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CSS Background Images in Firefox Web Browser
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glowboy
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Post: #1
CSS Background Images in Firefox Web Browser

Hello,

I have an older HTML based website and have recently been adding a little CSS to try and learn more about it and to spice my website up a bit without having to create it all over from scratch.

My concern is that I'm currently having trouble with my Background image which shows up perfectly fine in IE 7, but the image is totally invisable/can't be seen when I view my webpage in the Firefox browser.

I was wondering if there is a missing line in the code I'm using below that Firefox needs in order to properly display the image or should I be using totally different code so both Browsers can view it O.K.?

(My webpage links to this code which is on a Style Sheet stored on the Ocatch Host)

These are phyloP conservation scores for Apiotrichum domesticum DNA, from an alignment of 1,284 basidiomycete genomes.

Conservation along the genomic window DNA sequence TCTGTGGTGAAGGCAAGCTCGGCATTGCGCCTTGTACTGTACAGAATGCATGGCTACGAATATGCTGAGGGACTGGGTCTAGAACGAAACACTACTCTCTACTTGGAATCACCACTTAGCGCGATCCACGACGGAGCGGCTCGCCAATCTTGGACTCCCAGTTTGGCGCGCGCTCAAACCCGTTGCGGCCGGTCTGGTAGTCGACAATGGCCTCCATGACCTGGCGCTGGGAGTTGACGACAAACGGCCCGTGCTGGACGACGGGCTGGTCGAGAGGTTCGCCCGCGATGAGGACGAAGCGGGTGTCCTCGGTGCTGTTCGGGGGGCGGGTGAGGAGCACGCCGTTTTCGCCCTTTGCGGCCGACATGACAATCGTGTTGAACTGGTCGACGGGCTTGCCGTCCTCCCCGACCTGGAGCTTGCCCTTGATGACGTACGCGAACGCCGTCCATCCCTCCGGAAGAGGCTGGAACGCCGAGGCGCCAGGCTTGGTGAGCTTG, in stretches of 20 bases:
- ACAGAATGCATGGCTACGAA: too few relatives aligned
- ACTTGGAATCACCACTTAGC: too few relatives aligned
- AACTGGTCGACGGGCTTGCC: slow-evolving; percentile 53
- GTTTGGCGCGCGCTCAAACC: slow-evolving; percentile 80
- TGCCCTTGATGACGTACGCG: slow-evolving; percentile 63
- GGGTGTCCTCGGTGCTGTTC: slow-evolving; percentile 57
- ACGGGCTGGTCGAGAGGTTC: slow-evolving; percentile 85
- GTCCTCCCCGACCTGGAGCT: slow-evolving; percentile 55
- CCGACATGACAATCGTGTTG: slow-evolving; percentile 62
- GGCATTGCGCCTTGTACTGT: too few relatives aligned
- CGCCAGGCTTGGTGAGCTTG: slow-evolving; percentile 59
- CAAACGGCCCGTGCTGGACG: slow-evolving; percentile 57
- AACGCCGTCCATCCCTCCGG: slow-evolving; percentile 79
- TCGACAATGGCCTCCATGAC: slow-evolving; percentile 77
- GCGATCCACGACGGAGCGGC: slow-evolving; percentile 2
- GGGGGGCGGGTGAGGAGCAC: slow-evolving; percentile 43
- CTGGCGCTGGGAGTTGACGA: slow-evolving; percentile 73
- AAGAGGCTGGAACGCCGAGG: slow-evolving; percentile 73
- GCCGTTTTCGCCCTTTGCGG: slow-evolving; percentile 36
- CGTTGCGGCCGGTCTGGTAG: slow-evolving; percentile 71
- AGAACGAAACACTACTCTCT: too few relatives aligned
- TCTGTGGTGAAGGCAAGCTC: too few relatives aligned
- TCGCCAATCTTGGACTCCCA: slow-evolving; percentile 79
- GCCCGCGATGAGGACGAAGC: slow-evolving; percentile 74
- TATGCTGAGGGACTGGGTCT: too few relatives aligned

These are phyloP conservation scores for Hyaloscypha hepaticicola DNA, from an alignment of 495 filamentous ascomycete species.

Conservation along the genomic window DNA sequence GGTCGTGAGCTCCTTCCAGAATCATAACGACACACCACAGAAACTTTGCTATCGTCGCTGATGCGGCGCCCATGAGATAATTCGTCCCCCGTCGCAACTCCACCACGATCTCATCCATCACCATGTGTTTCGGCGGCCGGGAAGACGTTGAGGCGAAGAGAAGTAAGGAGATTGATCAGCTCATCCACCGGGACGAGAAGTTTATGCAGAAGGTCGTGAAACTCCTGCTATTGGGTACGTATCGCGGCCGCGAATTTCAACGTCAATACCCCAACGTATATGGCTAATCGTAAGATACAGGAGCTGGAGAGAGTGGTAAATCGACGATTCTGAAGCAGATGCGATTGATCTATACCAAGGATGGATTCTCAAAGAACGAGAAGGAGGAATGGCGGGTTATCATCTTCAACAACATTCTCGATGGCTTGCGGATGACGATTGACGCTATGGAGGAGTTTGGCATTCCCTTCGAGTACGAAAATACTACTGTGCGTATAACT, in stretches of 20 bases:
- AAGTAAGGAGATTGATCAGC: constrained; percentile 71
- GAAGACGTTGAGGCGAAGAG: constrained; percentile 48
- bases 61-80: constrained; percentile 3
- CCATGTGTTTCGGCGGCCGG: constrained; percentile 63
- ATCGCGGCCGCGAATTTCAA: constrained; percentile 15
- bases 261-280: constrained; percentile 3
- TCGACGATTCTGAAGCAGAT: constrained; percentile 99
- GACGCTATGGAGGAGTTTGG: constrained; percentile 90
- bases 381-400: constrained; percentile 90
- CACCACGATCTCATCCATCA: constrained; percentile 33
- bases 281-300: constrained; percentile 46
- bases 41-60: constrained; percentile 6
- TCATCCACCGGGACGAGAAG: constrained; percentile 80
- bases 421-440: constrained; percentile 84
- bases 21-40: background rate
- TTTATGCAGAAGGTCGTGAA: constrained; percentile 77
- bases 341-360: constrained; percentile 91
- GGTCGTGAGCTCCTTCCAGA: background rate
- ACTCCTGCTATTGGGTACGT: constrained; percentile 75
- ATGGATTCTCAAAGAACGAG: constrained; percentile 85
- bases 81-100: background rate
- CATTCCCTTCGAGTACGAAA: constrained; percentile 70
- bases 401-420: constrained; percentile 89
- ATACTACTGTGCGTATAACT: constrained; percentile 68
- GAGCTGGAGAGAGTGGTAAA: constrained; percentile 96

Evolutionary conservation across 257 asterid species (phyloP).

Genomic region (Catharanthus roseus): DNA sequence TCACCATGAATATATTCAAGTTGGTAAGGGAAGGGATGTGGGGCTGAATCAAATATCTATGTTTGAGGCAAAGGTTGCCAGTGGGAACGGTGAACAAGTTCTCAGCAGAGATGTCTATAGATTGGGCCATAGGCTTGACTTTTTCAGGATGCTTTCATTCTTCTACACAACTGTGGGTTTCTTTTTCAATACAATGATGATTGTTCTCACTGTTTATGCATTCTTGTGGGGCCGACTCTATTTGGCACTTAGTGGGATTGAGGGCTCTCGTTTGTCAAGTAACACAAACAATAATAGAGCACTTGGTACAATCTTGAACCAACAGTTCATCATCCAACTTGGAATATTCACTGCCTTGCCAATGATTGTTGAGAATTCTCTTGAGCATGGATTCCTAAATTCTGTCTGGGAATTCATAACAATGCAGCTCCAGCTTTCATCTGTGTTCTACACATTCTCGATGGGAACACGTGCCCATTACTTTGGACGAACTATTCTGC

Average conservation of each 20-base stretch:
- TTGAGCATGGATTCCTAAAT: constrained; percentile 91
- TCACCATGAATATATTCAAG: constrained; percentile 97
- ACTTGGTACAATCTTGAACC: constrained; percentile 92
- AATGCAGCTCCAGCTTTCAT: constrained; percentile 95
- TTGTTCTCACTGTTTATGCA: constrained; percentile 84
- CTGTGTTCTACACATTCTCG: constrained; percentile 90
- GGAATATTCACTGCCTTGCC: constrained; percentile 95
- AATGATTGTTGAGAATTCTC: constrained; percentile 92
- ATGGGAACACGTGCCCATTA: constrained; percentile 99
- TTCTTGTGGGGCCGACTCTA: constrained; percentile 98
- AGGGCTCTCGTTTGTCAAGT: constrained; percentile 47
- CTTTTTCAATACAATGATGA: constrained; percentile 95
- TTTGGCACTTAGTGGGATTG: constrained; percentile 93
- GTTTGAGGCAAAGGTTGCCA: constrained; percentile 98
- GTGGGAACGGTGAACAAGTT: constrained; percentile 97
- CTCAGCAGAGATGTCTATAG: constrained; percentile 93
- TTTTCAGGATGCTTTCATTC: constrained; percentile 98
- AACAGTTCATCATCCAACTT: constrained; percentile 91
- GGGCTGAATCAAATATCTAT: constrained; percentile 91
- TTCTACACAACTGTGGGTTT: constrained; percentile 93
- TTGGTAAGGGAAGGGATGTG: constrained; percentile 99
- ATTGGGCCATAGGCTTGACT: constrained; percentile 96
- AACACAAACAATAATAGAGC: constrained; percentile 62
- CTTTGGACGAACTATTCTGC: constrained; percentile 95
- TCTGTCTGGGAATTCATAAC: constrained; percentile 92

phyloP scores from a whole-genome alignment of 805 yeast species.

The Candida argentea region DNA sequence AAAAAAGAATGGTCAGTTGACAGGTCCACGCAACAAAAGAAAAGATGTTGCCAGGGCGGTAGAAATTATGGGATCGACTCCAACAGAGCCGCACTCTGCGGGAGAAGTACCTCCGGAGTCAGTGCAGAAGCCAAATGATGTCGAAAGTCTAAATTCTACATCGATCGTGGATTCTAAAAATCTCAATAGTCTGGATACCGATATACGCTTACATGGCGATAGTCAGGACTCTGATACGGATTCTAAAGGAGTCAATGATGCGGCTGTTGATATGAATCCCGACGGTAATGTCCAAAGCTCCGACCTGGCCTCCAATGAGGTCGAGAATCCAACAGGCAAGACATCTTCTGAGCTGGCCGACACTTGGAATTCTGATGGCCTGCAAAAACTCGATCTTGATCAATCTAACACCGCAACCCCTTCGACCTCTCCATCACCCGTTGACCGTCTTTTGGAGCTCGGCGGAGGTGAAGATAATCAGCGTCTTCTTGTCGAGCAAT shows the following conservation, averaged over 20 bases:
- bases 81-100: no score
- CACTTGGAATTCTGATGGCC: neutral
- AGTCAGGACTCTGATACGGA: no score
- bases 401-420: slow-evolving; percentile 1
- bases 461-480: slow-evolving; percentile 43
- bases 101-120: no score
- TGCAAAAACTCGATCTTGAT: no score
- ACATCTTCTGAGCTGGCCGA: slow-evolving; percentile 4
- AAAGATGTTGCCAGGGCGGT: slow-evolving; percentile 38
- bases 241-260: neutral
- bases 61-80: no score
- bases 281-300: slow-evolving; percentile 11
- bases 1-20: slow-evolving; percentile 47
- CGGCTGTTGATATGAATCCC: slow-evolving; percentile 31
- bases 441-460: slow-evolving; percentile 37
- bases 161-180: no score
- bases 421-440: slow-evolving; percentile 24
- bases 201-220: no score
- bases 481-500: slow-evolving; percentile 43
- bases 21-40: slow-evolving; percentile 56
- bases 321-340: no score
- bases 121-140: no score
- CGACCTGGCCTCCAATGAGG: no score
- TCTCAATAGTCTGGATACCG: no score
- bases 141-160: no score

body {
background-color:#FFFFFF;
background-attachment: fixed;
background-image: url(INDEX IMAGES/Infoheaven-Logo-Small-2-JPG.jpg);
background-repeat: no-repeat;
background-position: top left;
}


Just remember that CSS is very new to me so the less "technical" assistance the better. Smile



Much Appreciated,

Dan -

08-21-2008 11:21 PM
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Martin E. Meserve
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Post: #2
RE: CSS Background Images in Firefox Web Browser

You should always post your web site URL when you have a question. Posting clippings of code is usually insufficient. With a little extra searching, I did find your web site.

Your web page(s) are very well suited to converting to completely CSS enabled web site. All that really means is that you take all of the page formatting out of the HTML and put it in a style sheet. This then allows you to use a single style sheet for all of your pages, and lets you take advantage of the "Cascading" part of CSS.

It's good that you were testing with multiple browsers. That helps bring to light some of the differences and keeps the user from being lax with their syntax. IE tends to assume a PC universe, when in reality, most web servers are Unix based and do not adhere to PC standards. Firefox, on the other hand, tries to hold closer to the HTML/CSS standards, and will reject any sloppiness in the code. It is possible to satisfy both.